III.2. MICROCEPHALIC INDIVIDUALS
15. In the late 1960s, several paleoanthropologists (Holloway, 1968; Lenneberg, 1967) noted that microcephalic individuals could speak despite having very small brains. All such cases, however, were mentally retarded. More recent clinical reports have shown that microcephalics need not be retarded and often have normal IQs.
16. Livia Rossi and colleagues (1987) reported a genetic study covering 21 autosomal dominant microcephalic adults and children of six families. Psychometric tests were given to 13 of them and only one was found to be retarded. (Several microcephalic individuals, it should be noted, refused to do IQ tests, as the researchers observed, "because they perceived themselves as perfectly normal" and resented the implication that they were not (p. 656)!) Of the 13 who allowed their IQ to be measured, a 29 year old mother, referred to as C2, is notable for the extreme smallness of her brain (4.7 SD below a control group) given her above average mental abilities.
17. C2 had the smallest brain amongst the 21 microcephalics. Nevertheless, she had a Wechsler IQ of 112 and a performance on Raven's matrix task described as "good." Her school record notes she was good in mathematics though inadequate in "Italian literature." At present her employment is described as semi-skilled, but this is typical for people in her area.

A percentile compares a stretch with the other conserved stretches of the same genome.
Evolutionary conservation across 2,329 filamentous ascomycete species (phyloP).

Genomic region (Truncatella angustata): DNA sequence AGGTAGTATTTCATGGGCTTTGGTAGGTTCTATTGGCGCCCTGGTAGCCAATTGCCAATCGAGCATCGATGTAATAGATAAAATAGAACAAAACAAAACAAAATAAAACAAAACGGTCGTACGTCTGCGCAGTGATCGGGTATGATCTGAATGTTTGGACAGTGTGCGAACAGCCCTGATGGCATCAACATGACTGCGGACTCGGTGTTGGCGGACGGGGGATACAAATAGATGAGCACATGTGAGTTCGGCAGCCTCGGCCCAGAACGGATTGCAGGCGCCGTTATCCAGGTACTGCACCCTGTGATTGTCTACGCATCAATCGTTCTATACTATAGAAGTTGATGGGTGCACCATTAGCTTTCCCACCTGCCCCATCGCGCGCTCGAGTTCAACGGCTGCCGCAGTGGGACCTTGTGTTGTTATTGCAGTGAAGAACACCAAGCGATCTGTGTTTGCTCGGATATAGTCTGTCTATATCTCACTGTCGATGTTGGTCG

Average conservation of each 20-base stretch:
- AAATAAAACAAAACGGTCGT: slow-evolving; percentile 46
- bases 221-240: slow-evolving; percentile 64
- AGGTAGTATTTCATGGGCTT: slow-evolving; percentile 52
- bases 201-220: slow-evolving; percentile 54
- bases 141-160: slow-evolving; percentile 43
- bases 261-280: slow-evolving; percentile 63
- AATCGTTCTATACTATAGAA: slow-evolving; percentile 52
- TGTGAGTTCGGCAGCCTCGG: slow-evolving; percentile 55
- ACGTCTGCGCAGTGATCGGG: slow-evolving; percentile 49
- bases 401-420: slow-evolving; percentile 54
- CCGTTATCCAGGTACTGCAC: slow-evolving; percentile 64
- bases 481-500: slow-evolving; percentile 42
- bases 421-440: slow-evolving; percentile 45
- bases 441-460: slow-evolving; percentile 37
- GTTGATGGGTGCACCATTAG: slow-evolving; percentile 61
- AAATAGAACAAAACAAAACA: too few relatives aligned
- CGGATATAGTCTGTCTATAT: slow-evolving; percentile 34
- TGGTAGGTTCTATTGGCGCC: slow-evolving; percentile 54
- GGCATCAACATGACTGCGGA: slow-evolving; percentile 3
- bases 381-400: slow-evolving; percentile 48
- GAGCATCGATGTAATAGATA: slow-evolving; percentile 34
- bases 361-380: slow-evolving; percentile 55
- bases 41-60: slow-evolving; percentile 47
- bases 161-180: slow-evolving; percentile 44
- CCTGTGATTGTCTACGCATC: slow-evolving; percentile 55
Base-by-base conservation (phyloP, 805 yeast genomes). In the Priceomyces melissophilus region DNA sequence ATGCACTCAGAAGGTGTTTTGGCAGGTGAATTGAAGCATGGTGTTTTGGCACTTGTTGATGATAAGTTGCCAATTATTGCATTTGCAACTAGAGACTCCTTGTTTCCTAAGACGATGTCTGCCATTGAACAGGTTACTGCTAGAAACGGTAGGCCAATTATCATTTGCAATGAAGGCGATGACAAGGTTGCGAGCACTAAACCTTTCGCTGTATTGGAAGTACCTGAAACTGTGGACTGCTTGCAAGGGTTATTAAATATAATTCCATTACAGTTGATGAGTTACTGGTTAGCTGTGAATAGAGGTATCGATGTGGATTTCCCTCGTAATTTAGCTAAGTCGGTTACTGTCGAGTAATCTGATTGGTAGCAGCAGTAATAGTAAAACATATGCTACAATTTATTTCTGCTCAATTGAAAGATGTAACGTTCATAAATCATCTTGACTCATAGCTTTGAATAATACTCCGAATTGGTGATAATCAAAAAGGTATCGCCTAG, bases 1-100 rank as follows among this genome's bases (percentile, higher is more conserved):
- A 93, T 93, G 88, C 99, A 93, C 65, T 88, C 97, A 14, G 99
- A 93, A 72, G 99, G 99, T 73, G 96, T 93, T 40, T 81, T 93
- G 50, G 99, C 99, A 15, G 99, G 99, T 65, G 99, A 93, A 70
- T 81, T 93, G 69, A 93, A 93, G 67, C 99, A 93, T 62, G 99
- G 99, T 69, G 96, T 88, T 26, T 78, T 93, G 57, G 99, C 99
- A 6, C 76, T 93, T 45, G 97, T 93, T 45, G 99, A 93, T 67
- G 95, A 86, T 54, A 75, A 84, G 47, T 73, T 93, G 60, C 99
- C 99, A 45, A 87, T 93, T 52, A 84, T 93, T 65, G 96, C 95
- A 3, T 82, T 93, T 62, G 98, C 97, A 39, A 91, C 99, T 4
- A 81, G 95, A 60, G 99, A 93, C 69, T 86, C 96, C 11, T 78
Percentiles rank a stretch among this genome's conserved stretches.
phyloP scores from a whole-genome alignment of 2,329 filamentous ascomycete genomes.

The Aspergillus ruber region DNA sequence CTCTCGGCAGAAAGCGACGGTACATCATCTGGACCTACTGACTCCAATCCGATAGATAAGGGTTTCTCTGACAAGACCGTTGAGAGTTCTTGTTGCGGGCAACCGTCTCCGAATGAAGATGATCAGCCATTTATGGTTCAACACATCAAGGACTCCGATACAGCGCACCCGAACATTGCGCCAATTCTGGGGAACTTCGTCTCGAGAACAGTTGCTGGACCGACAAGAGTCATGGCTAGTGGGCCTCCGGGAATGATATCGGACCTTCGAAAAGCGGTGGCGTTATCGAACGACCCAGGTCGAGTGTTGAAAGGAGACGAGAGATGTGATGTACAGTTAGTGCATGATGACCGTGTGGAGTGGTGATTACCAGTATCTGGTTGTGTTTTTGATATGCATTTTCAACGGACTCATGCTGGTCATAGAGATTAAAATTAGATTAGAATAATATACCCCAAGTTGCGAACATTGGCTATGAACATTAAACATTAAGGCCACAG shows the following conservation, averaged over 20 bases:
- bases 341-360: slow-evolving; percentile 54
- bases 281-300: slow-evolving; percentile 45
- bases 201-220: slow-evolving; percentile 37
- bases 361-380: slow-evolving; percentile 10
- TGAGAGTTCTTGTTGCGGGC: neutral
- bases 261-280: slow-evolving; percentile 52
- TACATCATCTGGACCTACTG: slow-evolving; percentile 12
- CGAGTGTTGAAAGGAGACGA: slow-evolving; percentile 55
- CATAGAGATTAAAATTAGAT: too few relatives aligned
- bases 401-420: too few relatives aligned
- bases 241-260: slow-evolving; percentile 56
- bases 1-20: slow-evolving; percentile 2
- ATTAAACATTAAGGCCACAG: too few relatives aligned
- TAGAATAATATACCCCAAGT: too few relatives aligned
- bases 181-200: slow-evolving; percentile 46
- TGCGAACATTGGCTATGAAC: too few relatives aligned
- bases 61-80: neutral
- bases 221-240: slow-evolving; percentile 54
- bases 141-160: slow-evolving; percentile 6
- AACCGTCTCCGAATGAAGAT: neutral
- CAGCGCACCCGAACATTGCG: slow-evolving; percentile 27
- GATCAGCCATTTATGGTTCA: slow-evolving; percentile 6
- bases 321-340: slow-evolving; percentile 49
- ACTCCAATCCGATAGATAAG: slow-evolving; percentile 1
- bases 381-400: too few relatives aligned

18. Unfortunately, though C2 has a head 4.7 SD smaller than average, the exact size of her brain is unknown. Only her cranial volume and head circumference were measured, together with those of a control group of 15 women. This found her to have a head circumference of 48.8 cm, 4.7 SDs below that of a control group range of 53.3 and 56.2 cm (with deviation from the mean between -1 and +1.4 SD). For comparison, reference data for US children indicate that the average female child has a head circumference of 48.6 cm at two years and 54.4 cc at 18 (Roche, Mukherjee, Guo & Moore, 1987). C2's cranial volume was estimated by Moesch's procedure (displaced water with head immersed to the upper rim of the orbit and occipital protuberance [which hence includes the volume of a person's hair]). The volume of the heads of the 15 control women by this measure was 2,118+/-158 cc; C2's was 61% of this, at 1,300 cc. On the surface this may seem an inadequate guide to brain volume given that the average female brain has a volume of only about 1216 cc. But head size includes the skull and the meninges surrounding the brain; these are usually described as filling up roughly one centimetre around the brain (as can be seen in any brain scan which includes the surrounding skull); and, of course, this volume also includes hair volume. This would account for apparent discrepancies: for example, the volume of a sphere one centimetre smaller in radius than one which would give a volume of 2118 cc is 1416 cc; if 1.345 centimetres smaller, it would be 1216 cc (the average volume of a female brain). Comparison with the control group (assuming they have average brain volume, and that the measure of head volume parallels brain volume) would suggest that C2 has a brain volume somewhere near 741 cc. An alternative approach would be to note that the average volume of a female brain is 1216 cc with 194 cc at 2 SD, which would suggest a brain at 4.7 SD would be 760 cc. It would thus seem unlikely that her brain approached anywhere near normal size and was possibly on the low side for Homo erectus.